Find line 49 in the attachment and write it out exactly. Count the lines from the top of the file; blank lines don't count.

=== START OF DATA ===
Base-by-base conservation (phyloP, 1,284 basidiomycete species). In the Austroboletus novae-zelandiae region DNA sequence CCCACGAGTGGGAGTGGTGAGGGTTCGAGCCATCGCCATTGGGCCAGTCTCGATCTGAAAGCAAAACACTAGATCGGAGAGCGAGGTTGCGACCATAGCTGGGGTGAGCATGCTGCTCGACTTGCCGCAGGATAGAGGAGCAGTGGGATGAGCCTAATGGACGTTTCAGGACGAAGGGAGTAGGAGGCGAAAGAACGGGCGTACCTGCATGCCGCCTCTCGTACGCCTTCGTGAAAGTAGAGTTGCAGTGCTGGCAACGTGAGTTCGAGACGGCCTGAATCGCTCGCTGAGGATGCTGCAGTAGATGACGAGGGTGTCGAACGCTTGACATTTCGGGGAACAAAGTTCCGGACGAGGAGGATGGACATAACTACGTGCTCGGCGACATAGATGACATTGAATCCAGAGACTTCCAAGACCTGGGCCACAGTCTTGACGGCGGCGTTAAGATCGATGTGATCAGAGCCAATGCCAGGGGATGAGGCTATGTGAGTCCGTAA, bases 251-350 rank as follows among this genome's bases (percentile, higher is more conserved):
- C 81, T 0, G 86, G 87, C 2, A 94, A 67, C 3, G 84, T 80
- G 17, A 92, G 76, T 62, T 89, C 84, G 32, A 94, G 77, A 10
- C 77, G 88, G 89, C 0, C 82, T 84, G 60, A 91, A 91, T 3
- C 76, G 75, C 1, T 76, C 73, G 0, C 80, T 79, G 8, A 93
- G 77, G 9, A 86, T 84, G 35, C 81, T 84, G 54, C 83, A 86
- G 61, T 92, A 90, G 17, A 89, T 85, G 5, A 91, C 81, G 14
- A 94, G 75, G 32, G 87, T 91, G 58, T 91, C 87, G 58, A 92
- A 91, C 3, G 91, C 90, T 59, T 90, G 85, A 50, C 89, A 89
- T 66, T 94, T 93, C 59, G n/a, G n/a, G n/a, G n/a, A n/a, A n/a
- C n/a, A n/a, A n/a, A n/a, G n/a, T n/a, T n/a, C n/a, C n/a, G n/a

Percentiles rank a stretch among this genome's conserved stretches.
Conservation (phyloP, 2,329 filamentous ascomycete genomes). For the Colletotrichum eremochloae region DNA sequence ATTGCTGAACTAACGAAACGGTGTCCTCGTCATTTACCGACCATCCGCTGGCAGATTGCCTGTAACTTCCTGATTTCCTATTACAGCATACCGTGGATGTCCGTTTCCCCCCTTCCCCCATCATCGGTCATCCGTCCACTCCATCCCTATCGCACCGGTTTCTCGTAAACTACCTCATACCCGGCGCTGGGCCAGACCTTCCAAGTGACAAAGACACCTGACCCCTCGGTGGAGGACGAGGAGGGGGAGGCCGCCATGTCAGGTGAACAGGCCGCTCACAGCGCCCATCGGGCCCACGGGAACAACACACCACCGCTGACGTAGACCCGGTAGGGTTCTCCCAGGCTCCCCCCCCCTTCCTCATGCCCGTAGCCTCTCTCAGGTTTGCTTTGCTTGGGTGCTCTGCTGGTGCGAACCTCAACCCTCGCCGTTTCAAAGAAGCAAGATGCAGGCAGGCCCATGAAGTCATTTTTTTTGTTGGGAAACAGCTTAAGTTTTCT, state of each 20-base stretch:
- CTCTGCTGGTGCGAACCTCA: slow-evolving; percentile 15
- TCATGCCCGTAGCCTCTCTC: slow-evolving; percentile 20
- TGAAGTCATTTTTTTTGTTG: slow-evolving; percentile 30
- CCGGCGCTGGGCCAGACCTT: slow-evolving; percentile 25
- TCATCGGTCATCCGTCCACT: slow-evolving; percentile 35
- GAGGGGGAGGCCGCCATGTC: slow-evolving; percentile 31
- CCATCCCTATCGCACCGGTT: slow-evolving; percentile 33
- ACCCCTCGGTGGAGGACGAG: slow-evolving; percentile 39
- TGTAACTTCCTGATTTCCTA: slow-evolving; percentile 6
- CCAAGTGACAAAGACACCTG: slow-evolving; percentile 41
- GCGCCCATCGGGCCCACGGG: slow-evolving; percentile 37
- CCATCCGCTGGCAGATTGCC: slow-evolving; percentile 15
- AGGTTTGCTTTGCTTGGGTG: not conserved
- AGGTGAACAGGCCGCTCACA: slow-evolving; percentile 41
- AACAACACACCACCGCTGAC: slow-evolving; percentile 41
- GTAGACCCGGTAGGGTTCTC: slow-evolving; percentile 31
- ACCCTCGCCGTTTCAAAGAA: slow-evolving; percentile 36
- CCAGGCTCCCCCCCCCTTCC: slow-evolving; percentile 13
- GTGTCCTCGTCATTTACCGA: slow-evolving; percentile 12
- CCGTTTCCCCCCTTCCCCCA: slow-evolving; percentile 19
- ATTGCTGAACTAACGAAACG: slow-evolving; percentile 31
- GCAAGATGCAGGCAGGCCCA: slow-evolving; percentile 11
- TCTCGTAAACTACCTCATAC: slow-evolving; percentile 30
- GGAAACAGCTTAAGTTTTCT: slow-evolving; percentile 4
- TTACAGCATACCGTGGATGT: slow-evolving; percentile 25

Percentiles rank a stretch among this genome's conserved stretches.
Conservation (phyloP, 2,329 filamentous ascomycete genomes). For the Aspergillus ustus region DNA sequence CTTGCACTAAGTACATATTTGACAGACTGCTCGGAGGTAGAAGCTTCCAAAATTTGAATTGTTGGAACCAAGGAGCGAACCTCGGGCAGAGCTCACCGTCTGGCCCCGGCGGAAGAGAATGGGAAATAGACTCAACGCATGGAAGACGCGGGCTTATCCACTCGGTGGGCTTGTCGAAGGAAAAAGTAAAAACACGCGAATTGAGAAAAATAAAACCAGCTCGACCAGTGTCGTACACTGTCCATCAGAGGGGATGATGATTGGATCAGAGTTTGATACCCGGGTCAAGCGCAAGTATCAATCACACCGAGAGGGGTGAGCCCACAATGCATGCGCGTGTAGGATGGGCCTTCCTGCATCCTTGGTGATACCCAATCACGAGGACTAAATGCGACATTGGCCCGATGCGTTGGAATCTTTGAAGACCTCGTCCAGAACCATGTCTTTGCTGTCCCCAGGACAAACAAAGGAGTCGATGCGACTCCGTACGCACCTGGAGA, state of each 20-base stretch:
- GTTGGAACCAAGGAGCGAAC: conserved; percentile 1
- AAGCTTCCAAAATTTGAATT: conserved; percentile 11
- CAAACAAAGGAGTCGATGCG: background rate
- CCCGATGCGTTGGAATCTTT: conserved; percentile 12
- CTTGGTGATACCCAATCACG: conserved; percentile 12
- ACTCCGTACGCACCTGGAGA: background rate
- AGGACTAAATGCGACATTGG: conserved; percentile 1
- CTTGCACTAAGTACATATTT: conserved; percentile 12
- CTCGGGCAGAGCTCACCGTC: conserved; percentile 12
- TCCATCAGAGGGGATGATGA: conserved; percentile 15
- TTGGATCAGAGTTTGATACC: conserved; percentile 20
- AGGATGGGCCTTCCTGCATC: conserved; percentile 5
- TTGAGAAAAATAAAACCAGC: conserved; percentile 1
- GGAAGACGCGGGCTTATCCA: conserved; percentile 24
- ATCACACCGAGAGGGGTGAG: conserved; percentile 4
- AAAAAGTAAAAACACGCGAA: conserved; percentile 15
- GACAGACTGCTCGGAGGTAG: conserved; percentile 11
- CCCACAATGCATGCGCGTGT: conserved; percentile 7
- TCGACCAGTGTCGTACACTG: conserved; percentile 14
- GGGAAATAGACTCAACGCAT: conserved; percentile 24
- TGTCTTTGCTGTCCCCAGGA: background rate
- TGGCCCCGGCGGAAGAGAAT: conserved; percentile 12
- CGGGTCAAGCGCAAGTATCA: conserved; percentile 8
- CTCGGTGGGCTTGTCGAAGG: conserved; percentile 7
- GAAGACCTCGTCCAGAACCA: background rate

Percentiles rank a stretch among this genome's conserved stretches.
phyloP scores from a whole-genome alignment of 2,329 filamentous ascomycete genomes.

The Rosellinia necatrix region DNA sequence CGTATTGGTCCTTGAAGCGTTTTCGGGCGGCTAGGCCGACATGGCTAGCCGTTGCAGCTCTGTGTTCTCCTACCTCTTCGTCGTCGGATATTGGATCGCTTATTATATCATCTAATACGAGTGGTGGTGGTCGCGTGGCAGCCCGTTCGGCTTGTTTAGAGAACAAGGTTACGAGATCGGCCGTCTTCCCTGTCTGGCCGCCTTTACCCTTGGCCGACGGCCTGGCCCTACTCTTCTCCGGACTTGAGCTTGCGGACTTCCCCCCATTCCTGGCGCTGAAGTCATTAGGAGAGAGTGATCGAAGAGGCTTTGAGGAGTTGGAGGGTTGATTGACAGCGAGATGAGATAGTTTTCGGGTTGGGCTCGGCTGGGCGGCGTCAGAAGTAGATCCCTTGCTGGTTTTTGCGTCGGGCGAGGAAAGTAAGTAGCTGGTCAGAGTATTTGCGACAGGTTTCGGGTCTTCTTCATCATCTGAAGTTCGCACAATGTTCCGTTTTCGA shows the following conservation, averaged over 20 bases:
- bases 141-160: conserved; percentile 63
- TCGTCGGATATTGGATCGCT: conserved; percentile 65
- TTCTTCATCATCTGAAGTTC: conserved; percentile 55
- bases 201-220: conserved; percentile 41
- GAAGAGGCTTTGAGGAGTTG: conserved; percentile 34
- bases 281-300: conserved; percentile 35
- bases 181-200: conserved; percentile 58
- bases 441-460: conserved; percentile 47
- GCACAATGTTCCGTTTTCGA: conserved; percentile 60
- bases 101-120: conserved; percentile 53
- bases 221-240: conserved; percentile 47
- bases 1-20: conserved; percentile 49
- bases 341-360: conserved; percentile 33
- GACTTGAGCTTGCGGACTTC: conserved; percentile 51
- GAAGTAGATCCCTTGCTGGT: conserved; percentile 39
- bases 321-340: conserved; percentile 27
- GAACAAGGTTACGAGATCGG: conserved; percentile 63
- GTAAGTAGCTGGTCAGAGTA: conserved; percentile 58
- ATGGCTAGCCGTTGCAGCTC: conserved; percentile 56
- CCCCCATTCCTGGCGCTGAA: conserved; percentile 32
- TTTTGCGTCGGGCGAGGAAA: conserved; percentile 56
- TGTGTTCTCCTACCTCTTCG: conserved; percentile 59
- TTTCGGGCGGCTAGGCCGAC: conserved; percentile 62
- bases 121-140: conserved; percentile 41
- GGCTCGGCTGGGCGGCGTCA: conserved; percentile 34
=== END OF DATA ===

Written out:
- CTCGGGCAGAGCTCACCGTC: conserved; percentile 12